|The reinforced concrete structure has an outer
leaf of light-colored natural travertine.
New museum is dedicated to the literary legacy of the Brothers Grimm
By Cory Sekine-Pettite
All photos © JanBitter
We’re all familiar with the tales from the Brothers Grimm, the 19th-century German authors whose stories still haunt and entertain us today. Their work – “Rumpelstiltskin,” “Cinderella,” “Rapunzel,” “Snow White,” and “Hansel & Gretel,” for example – still is being adapted into new books, movies, and TV shows today. And the brothers themselves are getting a little more recognition in their home country in the form of a new museum.
The Grimmwelt Kassel museum – a reinforced concrete and natural stone structure (Gauinger Travertin) – at the Weinberg in Kassel, Germany was designed to present the Brothers Grimm’s works. It translates the historical and topographical features of a surrounding park into a continuous open space and invites visitors to explore the exhibitions at their own pace. On display are a multitude of presentations about the Grimm Fairy Tales, the brothers’ biographies, and even personal artifacts from their homes.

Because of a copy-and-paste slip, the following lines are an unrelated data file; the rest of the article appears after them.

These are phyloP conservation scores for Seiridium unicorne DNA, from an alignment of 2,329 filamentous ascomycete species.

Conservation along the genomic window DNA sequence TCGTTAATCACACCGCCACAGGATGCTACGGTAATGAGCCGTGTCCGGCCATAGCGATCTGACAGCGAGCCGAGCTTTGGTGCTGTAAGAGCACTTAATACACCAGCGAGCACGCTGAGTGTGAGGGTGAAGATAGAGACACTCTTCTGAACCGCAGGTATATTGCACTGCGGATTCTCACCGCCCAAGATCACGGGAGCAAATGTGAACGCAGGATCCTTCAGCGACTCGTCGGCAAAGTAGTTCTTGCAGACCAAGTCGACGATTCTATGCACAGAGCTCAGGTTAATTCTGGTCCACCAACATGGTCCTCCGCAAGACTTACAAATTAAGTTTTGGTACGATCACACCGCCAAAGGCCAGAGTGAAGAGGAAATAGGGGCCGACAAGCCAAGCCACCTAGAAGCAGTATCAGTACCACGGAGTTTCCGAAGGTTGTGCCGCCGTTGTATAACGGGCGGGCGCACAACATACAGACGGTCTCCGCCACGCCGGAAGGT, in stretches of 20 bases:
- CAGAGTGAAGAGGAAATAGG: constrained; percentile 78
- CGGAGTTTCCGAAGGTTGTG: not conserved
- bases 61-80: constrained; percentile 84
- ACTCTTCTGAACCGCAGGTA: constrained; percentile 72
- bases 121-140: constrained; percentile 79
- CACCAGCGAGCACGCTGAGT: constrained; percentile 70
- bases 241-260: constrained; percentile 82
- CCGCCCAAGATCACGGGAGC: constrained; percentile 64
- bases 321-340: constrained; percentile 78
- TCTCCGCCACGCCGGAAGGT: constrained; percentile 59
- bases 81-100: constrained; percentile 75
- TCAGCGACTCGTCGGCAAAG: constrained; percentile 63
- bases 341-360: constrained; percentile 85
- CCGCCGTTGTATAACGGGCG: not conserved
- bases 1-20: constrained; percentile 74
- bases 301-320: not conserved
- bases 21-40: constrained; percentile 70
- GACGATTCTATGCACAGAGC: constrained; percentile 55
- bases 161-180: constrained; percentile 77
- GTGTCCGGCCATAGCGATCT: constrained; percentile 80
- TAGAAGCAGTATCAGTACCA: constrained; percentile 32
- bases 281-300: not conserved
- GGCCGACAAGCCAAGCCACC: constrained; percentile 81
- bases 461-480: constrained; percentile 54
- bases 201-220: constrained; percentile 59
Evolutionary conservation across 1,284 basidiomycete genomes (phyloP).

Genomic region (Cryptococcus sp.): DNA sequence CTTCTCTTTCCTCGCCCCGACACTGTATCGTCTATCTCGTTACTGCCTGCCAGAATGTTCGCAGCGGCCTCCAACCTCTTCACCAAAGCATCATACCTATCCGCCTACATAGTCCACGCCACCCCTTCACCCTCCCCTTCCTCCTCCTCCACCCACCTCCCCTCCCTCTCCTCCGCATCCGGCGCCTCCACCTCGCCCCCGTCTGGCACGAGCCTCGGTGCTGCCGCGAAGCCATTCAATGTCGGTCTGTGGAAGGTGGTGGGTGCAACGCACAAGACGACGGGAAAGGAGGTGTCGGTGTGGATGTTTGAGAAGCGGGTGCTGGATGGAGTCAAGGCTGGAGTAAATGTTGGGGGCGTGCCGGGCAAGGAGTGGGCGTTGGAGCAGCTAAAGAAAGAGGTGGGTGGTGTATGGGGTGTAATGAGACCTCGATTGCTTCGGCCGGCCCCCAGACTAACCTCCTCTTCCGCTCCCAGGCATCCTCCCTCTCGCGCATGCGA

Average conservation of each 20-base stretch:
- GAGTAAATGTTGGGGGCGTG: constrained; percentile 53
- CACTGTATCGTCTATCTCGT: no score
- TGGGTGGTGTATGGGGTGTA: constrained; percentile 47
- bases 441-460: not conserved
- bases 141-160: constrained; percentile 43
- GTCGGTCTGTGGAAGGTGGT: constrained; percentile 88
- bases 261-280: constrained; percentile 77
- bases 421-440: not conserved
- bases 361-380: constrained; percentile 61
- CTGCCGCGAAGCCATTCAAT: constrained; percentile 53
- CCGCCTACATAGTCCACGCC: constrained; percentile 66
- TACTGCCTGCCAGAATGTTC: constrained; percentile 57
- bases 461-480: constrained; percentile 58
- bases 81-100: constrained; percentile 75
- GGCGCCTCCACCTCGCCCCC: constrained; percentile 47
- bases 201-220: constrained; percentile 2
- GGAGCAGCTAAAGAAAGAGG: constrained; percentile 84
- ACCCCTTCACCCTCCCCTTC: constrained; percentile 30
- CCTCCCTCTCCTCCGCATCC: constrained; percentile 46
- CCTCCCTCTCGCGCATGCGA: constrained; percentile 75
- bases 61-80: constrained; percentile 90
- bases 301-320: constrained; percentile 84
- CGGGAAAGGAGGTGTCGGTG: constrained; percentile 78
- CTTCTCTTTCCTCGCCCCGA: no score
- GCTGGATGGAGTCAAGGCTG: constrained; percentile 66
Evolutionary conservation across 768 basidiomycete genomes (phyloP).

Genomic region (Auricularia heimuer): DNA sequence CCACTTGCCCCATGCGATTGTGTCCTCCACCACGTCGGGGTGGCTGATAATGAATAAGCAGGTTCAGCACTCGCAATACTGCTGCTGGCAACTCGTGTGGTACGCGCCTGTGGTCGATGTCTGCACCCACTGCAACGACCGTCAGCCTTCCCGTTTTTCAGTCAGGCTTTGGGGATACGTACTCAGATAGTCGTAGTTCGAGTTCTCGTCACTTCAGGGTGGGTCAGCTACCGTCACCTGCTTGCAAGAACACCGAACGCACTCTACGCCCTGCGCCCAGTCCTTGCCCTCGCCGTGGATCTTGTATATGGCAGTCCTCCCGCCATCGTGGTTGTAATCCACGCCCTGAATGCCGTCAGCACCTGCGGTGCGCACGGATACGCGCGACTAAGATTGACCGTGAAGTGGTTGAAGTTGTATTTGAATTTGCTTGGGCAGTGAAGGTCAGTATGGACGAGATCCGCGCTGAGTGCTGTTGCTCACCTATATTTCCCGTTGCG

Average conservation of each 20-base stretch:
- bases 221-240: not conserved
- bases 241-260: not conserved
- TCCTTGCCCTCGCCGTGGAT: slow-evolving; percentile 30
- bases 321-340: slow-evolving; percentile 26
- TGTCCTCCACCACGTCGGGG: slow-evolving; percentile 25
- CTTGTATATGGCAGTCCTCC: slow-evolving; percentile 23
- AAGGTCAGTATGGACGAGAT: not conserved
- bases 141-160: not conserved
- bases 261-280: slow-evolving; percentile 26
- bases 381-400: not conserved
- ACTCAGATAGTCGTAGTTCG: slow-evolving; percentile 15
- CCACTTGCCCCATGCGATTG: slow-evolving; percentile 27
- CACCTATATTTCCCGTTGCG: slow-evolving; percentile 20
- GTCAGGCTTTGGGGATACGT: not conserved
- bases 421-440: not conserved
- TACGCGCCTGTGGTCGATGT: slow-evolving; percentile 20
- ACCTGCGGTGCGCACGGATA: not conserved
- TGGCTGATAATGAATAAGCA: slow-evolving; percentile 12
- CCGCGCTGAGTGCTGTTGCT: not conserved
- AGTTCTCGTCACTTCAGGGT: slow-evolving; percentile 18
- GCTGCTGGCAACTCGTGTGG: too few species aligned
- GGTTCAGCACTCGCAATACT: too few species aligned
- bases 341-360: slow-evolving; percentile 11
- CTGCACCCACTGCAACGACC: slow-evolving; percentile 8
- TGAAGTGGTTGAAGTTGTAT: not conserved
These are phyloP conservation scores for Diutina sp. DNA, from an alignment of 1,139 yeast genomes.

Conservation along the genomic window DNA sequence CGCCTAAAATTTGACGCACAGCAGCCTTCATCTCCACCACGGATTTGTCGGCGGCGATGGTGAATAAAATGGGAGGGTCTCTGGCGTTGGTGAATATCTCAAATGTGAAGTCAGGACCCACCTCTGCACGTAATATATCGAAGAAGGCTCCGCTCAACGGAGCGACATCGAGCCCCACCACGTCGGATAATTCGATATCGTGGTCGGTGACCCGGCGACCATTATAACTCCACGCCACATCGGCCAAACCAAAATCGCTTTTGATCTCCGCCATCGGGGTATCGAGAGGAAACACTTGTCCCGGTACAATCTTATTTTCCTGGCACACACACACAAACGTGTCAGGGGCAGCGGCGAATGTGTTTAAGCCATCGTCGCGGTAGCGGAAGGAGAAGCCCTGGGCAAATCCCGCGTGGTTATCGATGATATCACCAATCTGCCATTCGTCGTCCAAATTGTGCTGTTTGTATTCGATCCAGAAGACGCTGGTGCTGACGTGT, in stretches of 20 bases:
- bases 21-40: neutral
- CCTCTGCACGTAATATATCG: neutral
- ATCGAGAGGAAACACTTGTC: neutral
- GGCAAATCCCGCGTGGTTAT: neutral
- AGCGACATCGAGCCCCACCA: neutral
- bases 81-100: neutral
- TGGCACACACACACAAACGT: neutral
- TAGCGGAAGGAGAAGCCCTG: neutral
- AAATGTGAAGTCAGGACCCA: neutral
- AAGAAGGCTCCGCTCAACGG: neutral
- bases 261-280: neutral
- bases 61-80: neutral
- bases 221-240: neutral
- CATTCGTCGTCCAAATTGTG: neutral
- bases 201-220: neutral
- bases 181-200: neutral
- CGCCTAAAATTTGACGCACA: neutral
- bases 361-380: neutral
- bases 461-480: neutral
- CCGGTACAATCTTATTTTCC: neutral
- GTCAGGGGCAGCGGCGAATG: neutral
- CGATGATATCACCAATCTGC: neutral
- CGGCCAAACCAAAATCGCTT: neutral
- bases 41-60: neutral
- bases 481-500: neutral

Of course, at Masonry Design we are more interested in the structure itself. When we heard about the museum, we immediately contacted the architecture firm, kadawittfeldarchitektur, to find out more.
The museum is located in the picturesque Karlsaue Park.
According to the firm, the museum is located in the picturesque Karlsaue Park on the slope of an area called Weinberg close to Kassel city center where it blends into the gently undulating landscape. Old stone steps, wall fragments, pergolas, planted terraces, and lush vegetation contribute toward the special atmosphere of the park. The new museum continues the topography of the surroundings in an accessible roof landscape and thus provides the park with an open stairway that leads up to a terrace with a view across Kassel.